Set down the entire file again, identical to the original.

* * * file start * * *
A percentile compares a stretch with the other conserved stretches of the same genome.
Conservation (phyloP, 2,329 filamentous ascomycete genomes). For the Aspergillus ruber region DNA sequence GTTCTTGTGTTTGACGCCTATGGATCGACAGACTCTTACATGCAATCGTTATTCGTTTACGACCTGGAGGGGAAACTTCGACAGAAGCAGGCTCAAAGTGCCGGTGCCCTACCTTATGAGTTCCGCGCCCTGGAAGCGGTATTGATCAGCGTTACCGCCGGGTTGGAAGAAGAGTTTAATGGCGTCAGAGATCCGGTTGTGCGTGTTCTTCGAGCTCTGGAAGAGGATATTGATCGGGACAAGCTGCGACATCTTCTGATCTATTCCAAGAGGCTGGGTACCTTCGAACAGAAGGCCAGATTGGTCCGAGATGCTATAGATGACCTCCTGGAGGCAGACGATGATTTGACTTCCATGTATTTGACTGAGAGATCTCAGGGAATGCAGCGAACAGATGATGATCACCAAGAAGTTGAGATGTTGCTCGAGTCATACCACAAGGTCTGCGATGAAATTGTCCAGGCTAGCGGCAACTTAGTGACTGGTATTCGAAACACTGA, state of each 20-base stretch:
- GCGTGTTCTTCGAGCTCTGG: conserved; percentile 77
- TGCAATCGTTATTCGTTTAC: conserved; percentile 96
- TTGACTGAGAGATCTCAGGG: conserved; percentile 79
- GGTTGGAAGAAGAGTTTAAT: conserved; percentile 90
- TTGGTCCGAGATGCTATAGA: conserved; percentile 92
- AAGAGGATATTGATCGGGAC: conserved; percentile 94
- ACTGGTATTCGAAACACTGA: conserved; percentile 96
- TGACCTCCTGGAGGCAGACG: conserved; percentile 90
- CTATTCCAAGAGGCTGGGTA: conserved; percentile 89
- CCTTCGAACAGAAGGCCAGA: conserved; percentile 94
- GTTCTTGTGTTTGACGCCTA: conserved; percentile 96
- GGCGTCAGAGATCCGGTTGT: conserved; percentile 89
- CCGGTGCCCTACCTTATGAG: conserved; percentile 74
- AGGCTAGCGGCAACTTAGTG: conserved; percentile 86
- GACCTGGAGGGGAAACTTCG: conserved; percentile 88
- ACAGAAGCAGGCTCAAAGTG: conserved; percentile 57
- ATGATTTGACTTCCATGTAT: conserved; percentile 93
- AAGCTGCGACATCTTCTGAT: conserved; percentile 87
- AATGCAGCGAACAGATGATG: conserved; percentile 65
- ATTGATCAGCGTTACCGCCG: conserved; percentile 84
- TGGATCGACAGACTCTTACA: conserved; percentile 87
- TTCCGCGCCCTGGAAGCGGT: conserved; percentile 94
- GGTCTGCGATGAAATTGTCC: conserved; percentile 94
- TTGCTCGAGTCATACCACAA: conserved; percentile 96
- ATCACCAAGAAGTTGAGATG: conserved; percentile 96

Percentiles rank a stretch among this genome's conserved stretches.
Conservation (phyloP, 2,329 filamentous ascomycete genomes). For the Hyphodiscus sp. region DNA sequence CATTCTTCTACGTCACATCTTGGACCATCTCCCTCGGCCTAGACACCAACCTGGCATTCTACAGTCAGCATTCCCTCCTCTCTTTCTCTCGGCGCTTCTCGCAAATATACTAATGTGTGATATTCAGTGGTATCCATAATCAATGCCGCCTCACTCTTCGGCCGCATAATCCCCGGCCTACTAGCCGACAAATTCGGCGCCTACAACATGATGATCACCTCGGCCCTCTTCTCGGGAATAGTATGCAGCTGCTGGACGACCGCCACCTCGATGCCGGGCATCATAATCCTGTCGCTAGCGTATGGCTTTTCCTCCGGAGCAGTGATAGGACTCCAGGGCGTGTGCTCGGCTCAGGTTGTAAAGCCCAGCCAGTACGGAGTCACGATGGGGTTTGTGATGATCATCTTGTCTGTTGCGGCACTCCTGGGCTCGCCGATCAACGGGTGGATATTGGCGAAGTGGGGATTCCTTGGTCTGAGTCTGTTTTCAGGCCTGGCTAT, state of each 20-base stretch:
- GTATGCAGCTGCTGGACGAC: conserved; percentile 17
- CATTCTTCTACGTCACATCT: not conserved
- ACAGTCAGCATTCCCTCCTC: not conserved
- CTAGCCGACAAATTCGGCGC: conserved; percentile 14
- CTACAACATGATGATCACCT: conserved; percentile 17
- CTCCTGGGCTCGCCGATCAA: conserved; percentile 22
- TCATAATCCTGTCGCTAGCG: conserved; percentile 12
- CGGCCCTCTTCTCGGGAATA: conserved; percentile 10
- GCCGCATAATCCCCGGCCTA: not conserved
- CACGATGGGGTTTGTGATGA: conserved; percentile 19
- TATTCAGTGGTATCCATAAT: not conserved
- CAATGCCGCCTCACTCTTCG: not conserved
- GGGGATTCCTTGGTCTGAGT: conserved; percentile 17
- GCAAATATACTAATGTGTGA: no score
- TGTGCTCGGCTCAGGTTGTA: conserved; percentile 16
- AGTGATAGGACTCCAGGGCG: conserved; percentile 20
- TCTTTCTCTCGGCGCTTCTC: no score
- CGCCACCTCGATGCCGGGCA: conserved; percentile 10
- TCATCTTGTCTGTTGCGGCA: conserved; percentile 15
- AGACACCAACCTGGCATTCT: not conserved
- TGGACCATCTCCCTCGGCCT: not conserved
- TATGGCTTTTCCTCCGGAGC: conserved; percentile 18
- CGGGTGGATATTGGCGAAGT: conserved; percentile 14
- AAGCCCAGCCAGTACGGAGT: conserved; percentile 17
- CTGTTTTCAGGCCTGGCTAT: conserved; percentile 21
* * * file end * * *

A percentile compares a stretch with the other conserved stretches of the same genome.
Conservation (phyloP, 2,329 filamentous ascomycete genomes). For the Aspergillus ruber region DNA sequence GTTCTTGTGTTTGACGCCTATGGATCGACAGACTCTTACATGCAATCGTTATTCGTTTACGACCTGGAGGGGAAACTTCGACAGAAGCAGGCTCAAAGTGCCGGTGCCCTACCTTATGAGTTCCGCGCCCTGGAAGCGGTATTGATCAGCGTTACCGCCGGGTTGGAAGAAGAGTTTAATGGCGTCAGAGATCCGGTTGTGCGTGTTCTTCGAGCTCTGGAAGAGGATATTGATCGGGACAAGCTGCGACATCTTCTGATCTATTCCAAGAGGCTGGGTACCTTCGAACAGAAGGCCAGATTGGTCCGAGATGCTATAGATGACCTCCTGGAGGCAGACGATGATTTGACTTCCATGTATTTGACTGAGAGATCTCAGGGAATGCAGCGAACAGATGATGATCACCAAGAAGTTGAGATGTTGCTCGAGTCATACCACAAGGTCTGCGATGAAATTGTCCAGGCTAGCGGCAACTTAGTGACTGGTATTCGAAACACTGA, state of each 20-base stretch:
- GCGTGTTCTTCGAGCTCTGG: conserved; percentile 77
- TGCAATCGTTATTCGTTTAC: conserved; percentile 96
- TTGACTGAGAGATCTCAGGG: conserved; percentile 79
- GGTTGGAAGAAGAGTTTAAT: conserved; percentile 90
- TTGGTCCGAGATGCTATAGA: conserved; percentile 92
- AAGAGGATATTGATCGGGAC: conserved; percentile 94
- ACTGGTATTCGAAACACTGA: conserved; percentile 96
- TGACCTCCTGGAGGCAGACG: conserved; percentile 90
- CTATTCCAAGAGGCTGGGTA: conserved; percentile 89
- CCTTCGAACAGAAGGCCAGA: conserved; percentile 94
- GTTCTTGTGTTTGACGCCTA: conserved; percentile 96
- GGCGTCAGAGATCCGGTTGT: conserved; percentile 89
- CCGGTGCCCTACCTTATGAG: conserved; percentile 74
- AGGCTAGCGGCAACTTAGTG: conserved; percentile 86
- GACCTGGAGGGGAAACTTCG: conserved; percentile 88
- ACAGAAGCAGGCTCAAAGTG: conserved; percentile 57
- ATGATTTGACTTCCATGTAT: conserved; percentile 93
- AAGCTGCGACATCTTCTGAT: conserved; percentile 87
- AATGCAGCGAACAGATGATG: conserved; percentile 65
- ATTGATCAGCGTTACCGCCG: conserved; percentile 84
- TGGATCGACAGACTCTTACA: conserved; percentile 87
- TTCCGCGCCCTGGAAGCGGT: conserved; percentile 94
- GGTCTGCGATGAAATTGTCC: conserved; percentile 94
- TTGCTCGAGTCATACCACAA: conserved; percentile 96
- ATCACCAAGAAGTTGAGATG: conserved; percentile 96

Percentiles rank a stretch among this genome's conserved stretches.
Conservation (phyloP, 2,329 filamentous ascomycete genomes). For the Hyphodiscus sp. region DNA sequence CATTCTTCTACGTCACATCTTGGACCATCTCCCTCGGCCTAGACACCAACCTGGCATTCTACAGTCAGCATTCCCTCCTCTCTTTCTCTCGGCGCTTCTCGCAAATATACTAATGTGTGATATTCAGTGGTATCCATAATCAATGCCGCCTCACTCTTCGGCCGCATAATCCCCGGCCTACTAGCCGACAAATTCGGCGCCTACAACATGATGATCACCTCGGCCCTCTTCTCGGGAATAGTATGCAGCTGCTGGACGACCGCCACCTCGATGCCGGGCATCATAATCCTGTCGCTAGCGTATGGCTTTTCCTCCGGAGCAGTGATAGGACTCCAGGGCGTGTGCTCGGCTCAGGTTGTAAAGCCCAGCCAGTACGGAGTCACGATGGGGTTTGTGATGATCATCTTGTCTGTTGCGGCACTCCTGGGCTCGCCGATCAACGGGTGGATATTGGCGAAGTGGGGATTCCTTGGTCTGAGTCTGTTTTCAGGCCTGGCTAT, state of each 20-base stretch:
- GTATGCAGCTGCTGGACGAC: conserved; percentile 17
- CATTCTTCTACGTCACATCT: not conserved
- ACAGTCAGCATTCCCTCCTC: not conserved
- CTAGCCGACAAATTCGGCGC: conserved; percentile 14
- CTACAACATGATGATCACCT: conserved; percentile 17
- CTCCTGGGCTCGCCGATCAA: conserved; percentile 22
- TCATAATCCTGTCGCTAGCG: conserved; percentile 12
- CGGCCCTCTTCTCGGGAATA: conserved; percentile 10
- GCCGCATAATCCCCGGCCTA: not conserved
- CACGATGGGGTTTGTGATGA: conserved; percentile 19
- TATTCAGTGGTATCCATAAT: not conserved
- CAATGCCGCCTCACTCTTCG: not conserved
- GGGGATTCCTTGGTCTGAGT: conserved; percentile 17
- GCAAATATACTAATGTGTGA: no score
- TGTGCTCGGCTCAGGTTGTA: conserved; percentile 16
- AGTGATAGGACTCCAGGGCG: conserved; percentile 20
- TCTTTCTCTCGGCGCTTCTC: no score
- CGCCACCTCGATGCCGGGCA: conserved; percentile 10
- TCATCTTGTCTGTTGCGGCA: conserved; percentile 15
- AGACACCAACCTGGCATTCT: not conserved
- TGGACCATCTCCCTCGGCCT: not conserved
- TATGGCTTTTCCTCCGGAGC: conserved; percentile 18
- CGGGTGGATATTGGCGAAGT: conserved; percentile 14
- AAGCCCAGCCAGTACGGAGT: conserved; percentile 17
- CTGTTTTCAGGCCTGGCTAT: conserved; percentile 21